"Right now I'm more concerned about our team playing better, those other circumstances have no effect."
In short, the Bulldogs (2-3, 0-3 SEC) will be lining up this Saturday with no thought of what happened to the 13th-ranked Gators (4-1, 2-1 SEC) in a 31-3 stunner at Alabama. All that matters to the MSU coach at the moment is getting his team back on the practice field this afternoon to begin drilling for their own next challenge. Kickoff is at 12:30 Eastern, 11:30 Central, for regional telecast by Jefferson-Pilot Sports.
"I know they just came off a loss, to a fine Alabama team," Croom said. "But they're a big-time team so we have to get ready and it will be a big challenge. We played LSU coming off a tough loss and we had opportunities. I've got a great deal of respect for Florida and their talent."
Talent certainly told in State's homefield loss to LSU, as the Tigers—coming off a Monday night heartbreaker of their own—shrugged off an opening Bulldog touchdown pass and reeled off 37 unanswered points in three quarters. Croom had no nor offered any pre-game illusions about his team being able to match talent-on-talent with the Tigers. "We lost to a very good football team," he said. At the same time the coach says State could have and likely should have played the visitors much closer, after reviewing the tapes.
"I thought we had a good chance to win," Croom said this morning, "and we should have gone in 17-17. Offensively we missed three opportunities to keep the game in check. The second half they came out and pounded us." The third quarter seems to have bothered Croom even more than the missed chances before intermission. "I was extremely disappointed with how we responded in the second half."
So much so that by the fourth quarter wholesale substituting was underway, and while LSU also went to more and more backups as the last period progressed the coaching staff did like a few on-field signs. "We had some young kids come in and they showed some life and competed," said Croom. "Some of them will get more playing time this week." Such as, some freshmen running backs and offensive linemen that the coach singled out Monday morning.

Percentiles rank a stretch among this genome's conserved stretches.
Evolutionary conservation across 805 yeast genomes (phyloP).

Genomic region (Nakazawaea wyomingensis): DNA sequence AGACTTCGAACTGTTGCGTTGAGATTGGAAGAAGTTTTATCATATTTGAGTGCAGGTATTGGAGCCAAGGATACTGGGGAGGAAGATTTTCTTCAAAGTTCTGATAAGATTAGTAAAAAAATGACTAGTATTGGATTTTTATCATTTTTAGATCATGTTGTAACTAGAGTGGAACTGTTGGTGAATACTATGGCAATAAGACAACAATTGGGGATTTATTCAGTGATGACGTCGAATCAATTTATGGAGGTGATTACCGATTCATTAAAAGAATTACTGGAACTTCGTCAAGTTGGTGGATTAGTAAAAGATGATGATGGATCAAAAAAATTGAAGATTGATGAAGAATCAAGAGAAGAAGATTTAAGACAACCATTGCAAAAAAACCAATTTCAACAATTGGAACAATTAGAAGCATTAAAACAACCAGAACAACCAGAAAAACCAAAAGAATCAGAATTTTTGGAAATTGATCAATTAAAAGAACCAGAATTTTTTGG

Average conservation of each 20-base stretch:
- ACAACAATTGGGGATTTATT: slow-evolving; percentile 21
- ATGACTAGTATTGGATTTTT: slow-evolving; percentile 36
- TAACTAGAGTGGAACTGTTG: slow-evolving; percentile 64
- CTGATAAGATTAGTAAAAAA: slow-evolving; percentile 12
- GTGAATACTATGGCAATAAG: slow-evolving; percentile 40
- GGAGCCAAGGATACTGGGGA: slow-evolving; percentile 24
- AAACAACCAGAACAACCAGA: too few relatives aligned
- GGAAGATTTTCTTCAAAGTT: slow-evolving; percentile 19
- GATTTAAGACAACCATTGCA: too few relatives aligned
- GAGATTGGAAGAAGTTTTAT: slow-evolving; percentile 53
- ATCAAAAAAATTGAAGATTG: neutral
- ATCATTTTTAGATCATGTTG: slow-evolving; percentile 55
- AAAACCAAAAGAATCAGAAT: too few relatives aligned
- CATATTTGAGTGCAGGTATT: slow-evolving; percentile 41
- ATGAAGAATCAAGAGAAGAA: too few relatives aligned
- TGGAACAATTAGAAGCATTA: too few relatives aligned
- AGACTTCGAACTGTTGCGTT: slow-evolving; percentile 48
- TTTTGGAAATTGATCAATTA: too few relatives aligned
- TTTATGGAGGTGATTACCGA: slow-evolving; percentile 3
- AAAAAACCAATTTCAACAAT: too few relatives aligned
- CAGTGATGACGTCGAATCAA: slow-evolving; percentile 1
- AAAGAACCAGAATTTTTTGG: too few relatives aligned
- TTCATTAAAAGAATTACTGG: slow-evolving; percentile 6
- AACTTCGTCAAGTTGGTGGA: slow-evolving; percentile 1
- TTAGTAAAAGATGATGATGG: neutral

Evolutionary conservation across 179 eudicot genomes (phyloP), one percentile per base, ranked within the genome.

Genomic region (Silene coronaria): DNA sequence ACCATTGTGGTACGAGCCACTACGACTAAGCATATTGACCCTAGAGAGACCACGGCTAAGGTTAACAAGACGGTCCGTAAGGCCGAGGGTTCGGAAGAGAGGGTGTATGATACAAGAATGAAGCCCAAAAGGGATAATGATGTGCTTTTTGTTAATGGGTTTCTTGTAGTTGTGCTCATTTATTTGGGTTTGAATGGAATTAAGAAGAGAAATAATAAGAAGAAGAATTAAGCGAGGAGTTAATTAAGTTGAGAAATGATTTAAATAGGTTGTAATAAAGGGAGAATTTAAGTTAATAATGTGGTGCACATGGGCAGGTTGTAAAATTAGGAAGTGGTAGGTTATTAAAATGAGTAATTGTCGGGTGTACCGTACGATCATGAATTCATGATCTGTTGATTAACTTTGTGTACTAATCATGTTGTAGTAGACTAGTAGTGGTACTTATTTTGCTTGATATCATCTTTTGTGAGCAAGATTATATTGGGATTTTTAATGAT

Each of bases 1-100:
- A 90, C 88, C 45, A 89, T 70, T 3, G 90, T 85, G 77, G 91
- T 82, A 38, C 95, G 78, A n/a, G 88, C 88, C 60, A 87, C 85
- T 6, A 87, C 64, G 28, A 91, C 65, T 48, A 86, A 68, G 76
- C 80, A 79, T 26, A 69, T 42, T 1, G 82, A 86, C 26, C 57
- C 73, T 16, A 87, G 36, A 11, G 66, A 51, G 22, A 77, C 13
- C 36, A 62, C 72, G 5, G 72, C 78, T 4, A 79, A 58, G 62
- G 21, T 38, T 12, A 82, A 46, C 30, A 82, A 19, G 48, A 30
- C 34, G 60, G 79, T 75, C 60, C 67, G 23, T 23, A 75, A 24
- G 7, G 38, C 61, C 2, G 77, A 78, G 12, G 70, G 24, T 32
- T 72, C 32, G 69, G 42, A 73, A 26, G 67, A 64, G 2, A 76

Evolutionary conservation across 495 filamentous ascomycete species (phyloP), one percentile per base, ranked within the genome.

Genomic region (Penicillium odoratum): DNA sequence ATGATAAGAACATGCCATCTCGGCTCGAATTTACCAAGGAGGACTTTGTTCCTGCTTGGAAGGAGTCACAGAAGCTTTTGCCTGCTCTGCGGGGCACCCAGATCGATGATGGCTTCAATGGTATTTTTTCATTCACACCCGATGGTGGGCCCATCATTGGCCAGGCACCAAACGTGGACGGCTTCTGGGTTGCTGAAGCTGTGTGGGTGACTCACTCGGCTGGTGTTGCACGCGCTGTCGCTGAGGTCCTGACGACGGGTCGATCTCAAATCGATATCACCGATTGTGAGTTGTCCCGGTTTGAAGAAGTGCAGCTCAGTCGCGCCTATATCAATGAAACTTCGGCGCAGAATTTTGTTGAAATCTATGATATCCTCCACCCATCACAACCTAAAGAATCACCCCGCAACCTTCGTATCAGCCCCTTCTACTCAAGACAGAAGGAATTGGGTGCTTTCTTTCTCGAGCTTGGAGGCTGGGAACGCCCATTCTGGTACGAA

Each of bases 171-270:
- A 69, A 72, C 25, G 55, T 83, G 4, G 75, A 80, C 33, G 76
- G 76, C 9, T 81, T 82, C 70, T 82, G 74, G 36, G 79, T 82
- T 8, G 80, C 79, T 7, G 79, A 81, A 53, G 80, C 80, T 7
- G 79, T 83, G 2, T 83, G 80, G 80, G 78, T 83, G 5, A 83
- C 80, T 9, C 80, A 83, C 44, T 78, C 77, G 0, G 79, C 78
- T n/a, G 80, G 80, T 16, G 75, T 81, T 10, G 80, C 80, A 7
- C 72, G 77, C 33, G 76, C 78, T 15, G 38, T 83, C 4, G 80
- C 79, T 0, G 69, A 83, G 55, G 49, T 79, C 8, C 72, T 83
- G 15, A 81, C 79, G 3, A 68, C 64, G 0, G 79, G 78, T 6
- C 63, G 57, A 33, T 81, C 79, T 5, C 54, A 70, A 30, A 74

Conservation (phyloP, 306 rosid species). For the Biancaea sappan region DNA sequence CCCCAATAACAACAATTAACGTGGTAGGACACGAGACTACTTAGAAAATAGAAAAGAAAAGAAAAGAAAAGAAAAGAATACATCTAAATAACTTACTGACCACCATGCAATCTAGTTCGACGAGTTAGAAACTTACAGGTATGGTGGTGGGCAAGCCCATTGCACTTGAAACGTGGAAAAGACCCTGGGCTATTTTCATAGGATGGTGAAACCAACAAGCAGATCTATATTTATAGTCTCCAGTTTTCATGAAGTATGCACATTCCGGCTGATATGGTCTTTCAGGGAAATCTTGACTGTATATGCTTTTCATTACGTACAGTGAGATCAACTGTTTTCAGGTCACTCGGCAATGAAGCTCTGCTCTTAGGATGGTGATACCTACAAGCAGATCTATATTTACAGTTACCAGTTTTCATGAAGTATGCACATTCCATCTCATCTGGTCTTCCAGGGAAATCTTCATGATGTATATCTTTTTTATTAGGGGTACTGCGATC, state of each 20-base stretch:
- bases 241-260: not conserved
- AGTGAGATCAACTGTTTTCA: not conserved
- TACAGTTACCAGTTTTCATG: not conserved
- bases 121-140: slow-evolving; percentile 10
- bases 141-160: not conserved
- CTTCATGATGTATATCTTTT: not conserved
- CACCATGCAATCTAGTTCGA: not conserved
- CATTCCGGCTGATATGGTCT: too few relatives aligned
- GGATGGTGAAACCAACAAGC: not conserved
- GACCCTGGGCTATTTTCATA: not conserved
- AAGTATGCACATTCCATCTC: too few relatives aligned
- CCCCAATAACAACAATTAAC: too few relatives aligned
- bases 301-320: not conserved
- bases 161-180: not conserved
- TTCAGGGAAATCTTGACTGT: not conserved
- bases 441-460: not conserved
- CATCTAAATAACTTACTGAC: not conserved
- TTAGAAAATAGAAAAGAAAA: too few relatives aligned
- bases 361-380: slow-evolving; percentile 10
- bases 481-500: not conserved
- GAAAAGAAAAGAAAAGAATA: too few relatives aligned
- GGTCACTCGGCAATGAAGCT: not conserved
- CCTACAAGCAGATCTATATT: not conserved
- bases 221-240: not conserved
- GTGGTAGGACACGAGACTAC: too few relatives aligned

"(Halfback) Brandon Thornton was the most obvious one, he did a good job. (Fullback/halfback) Brandon Hart did a good job running the ball, he sort of got us started in our run game and got positive yards. (Tackle) Calvin Wilson had some missed assignments but he did some things, (tackle) Michael Gates did a few things towards the end. I thought our young offensive linemen did some things, they made some mistakes but I liked the way they competed and finished the game."
Good effort does get rewarded. And judging by comments Croom made immediately after the loss, some veterans didn't give the right kinds of effort. This morning the coach followed up on that theme, without naming names. Presumably the guilty parties know who they are, and after today's practice the status of some might be more shaky than it was last week.
"It concerns me greatly that we're still making the same dumb mistakes now," Croom said. "And last week we didn't make any offensive improvement at all. We had some key players who probably played their worst games last week. I'm very concerned about that." But the coach did not come out and say if any jobs have been won or lost, yet. "I don't know of the start lineup itself will change, but there will be some increases in their (the youngsters) playing time."
One player's snaps are an early-week question, but not for effort reasons. Halfback Jerious Norwood was sidelined, then taken for hospital examination, after a wicked collision in the second quarter. At the time he seemed sure to have a concussion at the least; by Sunday the picture had cleared up. "He came out OK, nothing structurally wrong," Croom updated Monday. "But he's pretty sore and he won't practice today. He's basically listed as a neck sprain, what that means is he's sore."
The senior halfback will not practice Monday and his status the rest of this work-week is to be judged day by day. Croom does think Norwood can be in the starting lineup at Florida. "As far as I know he will. In fact he wanted to come back in the game. But there were some things that made our doctors feel that wouldn't be wise, they were taking extra precautions to make sure nothing was seriously wrong."
If there was any benefit from Norwood's absence, which allowed LSU's defense to entirely tee-off on State's quarterbacks and collect five sacks, it was that Thornton and Hart got some serious snaps. The coaches liked what both did well enough that as of now Croom cannot say which is the top backup to Norwood. It will probably depend on what sort of offensive package the series calls for. "Hart and Thornton will be our two backups to Jerious. Which would start if something were wrong with Jerious I couldn't say, but they'll definitely be our number-two backs."
This will be Croom's second meeting with a Florida team, and the 2005 Gators are going to hear all week about what happened to their '04 predecessors in Starkville. The Bulldogs scored a 38-31 upset of the #20-ranked visitors, the high point of the whole season at State and a loss that initiated a coaching change in Gainesville.
Croom isn't counting on any carry-over for '05, though. "Last year was last year. This is a new year." Not to mention a new Gator staff. And as far as any ‘old' aspects, the Bulldogs will likely hear just as often this week about not having won a game in Gainesville since 1965.
However, Croom does want his team to remember one fact from '04—not so much that the Dogs won, but how they did it. By converting on third downs, cashing in on offensive opportunities, and not giving the Gators many breaks. Those are areas State failed in against LSU.
"When you don't make mistakes and have turnovers you win. We had one turnover in that game last year, we were able to overcome that. That's what we're not doing right now."